The primary endpoint was first-pass intubation success rate, with secondary pre-specified outcomes including Cormack-Lehane grade view of the cords, overall difficulty of intubation, percentage of patients intubated with an alternative technique, hypoxia, and intubation-related complications (cardiac arrest, arterial hypotension). The majority (98.6%) of the enrolled 1,248 patients completed the trial, and 98.2% completed a per-protocol analysis. The non-inferiority margin was set at 7%. The number of patients with first-pass success in the rocuronium group was 455/610 (74.6%) and in the succinylcholine group was 489/616 (79.4%), with a difference of -4.8% (one-sided 97.5% confidence interval [CI] -9 to ∞). No differences were noted in the overall intubation difficulty grade or the Cormack-Lehane grade view during direct laryngoscopy. With respect to secondary endpoints, intubation-related complications were more frequent in the succinylcholine group (23.2% vs. 18.2%; P = 0.04). Sugammadex had to be used to reverse rocuronium in only two of 610 patients.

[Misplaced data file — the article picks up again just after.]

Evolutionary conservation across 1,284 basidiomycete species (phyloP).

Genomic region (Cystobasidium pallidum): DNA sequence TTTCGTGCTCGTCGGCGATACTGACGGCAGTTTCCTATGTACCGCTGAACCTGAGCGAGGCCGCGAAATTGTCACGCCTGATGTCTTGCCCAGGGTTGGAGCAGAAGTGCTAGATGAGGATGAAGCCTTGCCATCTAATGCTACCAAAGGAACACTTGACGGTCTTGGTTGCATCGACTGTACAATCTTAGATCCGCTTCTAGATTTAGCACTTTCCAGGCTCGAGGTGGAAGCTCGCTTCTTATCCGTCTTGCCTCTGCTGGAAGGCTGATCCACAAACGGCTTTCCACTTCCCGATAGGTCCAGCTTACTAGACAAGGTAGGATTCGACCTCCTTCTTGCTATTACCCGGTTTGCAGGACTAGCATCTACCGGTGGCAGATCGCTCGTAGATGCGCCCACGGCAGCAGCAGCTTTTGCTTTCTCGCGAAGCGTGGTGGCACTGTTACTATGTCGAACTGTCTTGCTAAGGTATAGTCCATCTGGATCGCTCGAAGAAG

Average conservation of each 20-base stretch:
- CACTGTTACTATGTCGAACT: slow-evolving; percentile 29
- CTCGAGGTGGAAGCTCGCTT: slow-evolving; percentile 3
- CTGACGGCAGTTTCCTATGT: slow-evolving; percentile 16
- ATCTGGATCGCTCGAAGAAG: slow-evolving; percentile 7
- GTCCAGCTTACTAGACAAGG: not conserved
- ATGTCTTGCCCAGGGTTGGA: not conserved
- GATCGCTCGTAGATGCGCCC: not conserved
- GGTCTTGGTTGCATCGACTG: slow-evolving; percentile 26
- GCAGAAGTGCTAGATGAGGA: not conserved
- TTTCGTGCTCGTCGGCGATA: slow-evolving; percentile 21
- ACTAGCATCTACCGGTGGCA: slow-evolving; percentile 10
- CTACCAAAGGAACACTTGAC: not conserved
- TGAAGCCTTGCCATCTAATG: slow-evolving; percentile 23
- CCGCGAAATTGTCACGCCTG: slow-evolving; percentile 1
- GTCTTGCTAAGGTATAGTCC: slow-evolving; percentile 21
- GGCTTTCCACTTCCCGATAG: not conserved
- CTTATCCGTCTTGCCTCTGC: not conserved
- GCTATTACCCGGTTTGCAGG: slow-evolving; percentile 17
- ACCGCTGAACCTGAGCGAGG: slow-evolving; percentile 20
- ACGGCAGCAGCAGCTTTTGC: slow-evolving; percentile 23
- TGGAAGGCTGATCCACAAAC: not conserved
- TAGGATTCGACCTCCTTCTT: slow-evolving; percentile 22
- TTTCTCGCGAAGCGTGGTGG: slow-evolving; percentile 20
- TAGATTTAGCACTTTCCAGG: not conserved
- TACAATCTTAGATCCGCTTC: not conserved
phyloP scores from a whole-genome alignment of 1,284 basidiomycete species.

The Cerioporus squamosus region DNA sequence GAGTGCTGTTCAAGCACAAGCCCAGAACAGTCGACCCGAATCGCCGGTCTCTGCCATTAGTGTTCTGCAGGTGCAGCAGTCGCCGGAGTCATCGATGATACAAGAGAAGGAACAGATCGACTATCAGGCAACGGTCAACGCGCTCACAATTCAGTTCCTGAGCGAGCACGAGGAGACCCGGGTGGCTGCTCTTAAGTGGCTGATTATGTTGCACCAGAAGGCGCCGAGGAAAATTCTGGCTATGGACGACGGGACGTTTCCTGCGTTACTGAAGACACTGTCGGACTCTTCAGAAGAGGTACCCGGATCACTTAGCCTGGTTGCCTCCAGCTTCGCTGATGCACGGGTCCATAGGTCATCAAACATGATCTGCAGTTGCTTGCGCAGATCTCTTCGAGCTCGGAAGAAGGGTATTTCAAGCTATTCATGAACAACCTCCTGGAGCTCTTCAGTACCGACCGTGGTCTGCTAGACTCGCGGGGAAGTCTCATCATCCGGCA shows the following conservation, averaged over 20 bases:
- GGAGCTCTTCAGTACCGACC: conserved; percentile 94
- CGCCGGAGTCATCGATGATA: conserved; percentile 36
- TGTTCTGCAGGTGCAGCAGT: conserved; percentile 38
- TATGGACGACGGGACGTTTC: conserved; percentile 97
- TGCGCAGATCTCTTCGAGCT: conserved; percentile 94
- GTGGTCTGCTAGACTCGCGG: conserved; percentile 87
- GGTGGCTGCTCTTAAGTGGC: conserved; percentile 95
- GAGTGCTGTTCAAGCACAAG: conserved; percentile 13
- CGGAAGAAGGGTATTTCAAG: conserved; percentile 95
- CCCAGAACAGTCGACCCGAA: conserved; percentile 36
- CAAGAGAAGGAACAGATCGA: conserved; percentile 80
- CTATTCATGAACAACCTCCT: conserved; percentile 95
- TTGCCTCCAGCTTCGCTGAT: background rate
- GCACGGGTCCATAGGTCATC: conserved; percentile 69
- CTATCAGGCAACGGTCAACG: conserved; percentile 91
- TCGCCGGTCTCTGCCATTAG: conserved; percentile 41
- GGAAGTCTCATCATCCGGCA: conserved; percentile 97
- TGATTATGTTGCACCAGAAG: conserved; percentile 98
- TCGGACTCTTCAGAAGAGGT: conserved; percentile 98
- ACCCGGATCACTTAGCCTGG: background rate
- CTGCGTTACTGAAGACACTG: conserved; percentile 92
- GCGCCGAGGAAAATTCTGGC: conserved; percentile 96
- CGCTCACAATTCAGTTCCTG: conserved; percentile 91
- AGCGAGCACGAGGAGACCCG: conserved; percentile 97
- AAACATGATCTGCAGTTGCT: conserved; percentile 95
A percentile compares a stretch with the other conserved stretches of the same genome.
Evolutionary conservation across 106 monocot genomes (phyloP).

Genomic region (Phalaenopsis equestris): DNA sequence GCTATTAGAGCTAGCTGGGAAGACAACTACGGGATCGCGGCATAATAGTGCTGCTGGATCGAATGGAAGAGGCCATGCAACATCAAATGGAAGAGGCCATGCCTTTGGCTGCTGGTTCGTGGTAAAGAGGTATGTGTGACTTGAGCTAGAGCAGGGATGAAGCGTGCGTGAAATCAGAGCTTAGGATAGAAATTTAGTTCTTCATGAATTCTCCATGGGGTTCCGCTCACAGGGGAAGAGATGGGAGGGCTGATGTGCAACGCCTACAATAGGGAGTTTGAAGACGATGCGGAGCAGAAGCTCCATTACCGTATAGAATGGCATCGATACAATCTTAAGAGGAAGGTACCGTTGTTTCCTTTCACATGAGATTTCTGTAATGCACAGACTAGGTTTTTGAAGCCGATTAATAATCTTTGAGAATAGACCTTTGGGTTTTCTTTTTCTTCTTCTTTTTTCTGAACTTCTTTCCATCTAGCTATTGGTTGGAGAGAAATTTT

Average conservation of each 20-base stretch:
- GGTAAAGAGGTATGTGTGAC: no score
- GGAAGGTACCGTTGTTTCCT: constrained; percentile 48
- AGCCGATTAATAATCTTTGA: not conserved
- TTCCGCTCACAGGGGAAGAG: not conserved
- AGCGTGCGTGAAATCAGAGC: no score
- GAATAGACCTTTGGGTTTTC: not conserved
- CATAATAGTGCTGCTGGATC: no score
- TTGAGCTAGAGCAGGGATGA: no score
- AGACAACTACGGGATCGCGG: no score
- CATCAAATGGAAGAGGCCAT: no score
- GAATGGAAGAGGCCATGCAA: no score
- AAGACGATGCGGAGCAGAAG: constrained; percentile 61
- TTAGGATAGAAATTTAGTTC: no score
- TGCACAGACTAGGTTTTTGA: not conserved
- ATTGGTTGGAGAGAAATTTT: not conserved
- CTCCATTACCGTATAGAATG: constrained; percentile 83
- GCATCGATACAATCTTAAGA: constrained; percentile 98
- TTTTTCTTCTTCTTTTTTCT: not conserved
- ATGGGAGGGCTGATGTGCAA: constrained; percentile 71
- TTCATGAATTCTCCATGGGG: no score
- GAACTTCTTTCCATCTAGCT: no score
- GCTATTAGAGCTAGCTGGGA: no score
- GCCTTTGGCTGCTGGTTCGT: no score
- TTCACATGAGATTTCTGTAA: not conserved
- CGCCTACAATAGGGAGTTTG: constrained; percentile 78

This study concludes that rocuronium is noninferior to succinylcholine for intubation in the field and adds to the knowledge about the safety profile of rocuronium. Almost all patients enrolled were able to complete randomization and per-protocol analysis, a fairly remarkable achievement for a community-based trial of this kind. Although no major adverse effects were observed with the use of rocuronium, there were more intubation-related adverse effects (cardiac arrest and hypotension) with the use of succinylcholine. The authors urged caution in the interpretation of the higher rate of cardiac arrest and hypotension in the succinylcholine group; however, it remains true that succinylcholine is associated with numerous adverse effects, including severe hyperkalemia (which can occur within minutes of administration and result in cardiac arrest), while rocuronium is virtually free of adverse effects. The rates of death were equivalent. A higher proportion of patients receiving succinylcholine received post-intubation sedation with opiates and midazolam, presumably related to the shorter duration of action and perceived need for analgosedation in the succinylcholine group.